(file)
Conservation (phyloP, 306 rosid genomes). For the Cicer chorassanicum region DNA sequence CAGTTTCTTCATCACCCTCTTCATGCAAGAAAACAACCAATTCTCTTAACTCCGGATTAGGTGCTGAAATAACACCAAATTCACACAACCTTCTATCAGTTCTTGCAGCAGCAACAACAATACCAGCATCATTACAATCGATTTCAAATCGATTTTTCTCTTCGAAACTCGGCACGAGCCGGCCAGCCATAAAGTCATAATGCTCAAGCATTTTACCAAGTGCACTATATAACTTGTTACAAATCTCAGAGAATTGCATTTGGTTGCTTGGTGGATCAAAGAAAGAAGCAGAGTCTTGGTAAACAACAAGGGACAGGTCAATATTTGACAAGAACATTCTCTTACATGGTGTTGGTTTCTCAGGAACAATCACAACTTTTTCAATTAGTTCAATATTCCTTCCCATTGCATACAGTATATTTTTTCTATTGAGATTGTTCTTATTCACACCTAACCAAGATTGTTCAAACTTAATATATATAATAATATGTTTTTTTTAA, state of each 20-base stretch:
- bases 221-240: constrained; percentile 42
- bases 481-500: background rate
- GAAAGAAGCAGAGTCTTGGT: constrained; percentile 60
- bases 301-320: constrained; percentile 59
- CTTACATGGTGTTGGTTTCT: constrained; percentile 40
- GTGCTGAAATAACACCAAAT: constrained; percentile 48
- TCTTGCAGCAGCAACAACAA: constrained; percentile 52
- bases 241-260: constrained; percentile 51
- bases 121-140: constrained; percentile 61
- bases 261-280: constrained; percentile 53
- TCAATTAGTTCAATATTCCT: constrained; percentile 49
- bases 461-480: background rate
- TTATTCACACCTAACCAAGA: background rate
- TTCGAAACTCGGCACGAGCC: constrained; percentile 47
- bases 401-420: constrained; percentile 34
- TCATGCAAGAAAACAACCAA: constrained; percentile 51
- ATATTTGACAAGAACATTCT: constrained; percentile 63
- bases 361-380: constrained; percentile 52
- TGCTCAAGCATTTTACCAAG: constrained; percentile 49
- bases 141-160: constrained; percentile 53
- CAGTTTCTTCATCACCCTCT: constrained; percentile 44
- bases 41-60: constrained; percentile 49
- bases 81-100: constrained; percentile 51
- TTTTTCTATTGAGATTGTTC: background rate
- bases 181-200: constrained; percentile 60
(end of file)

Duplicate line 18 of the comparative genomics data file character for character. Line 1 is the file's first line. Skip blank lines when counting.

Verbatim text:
- ATATTTGACAAGAACATTCT: constrained; percentile 63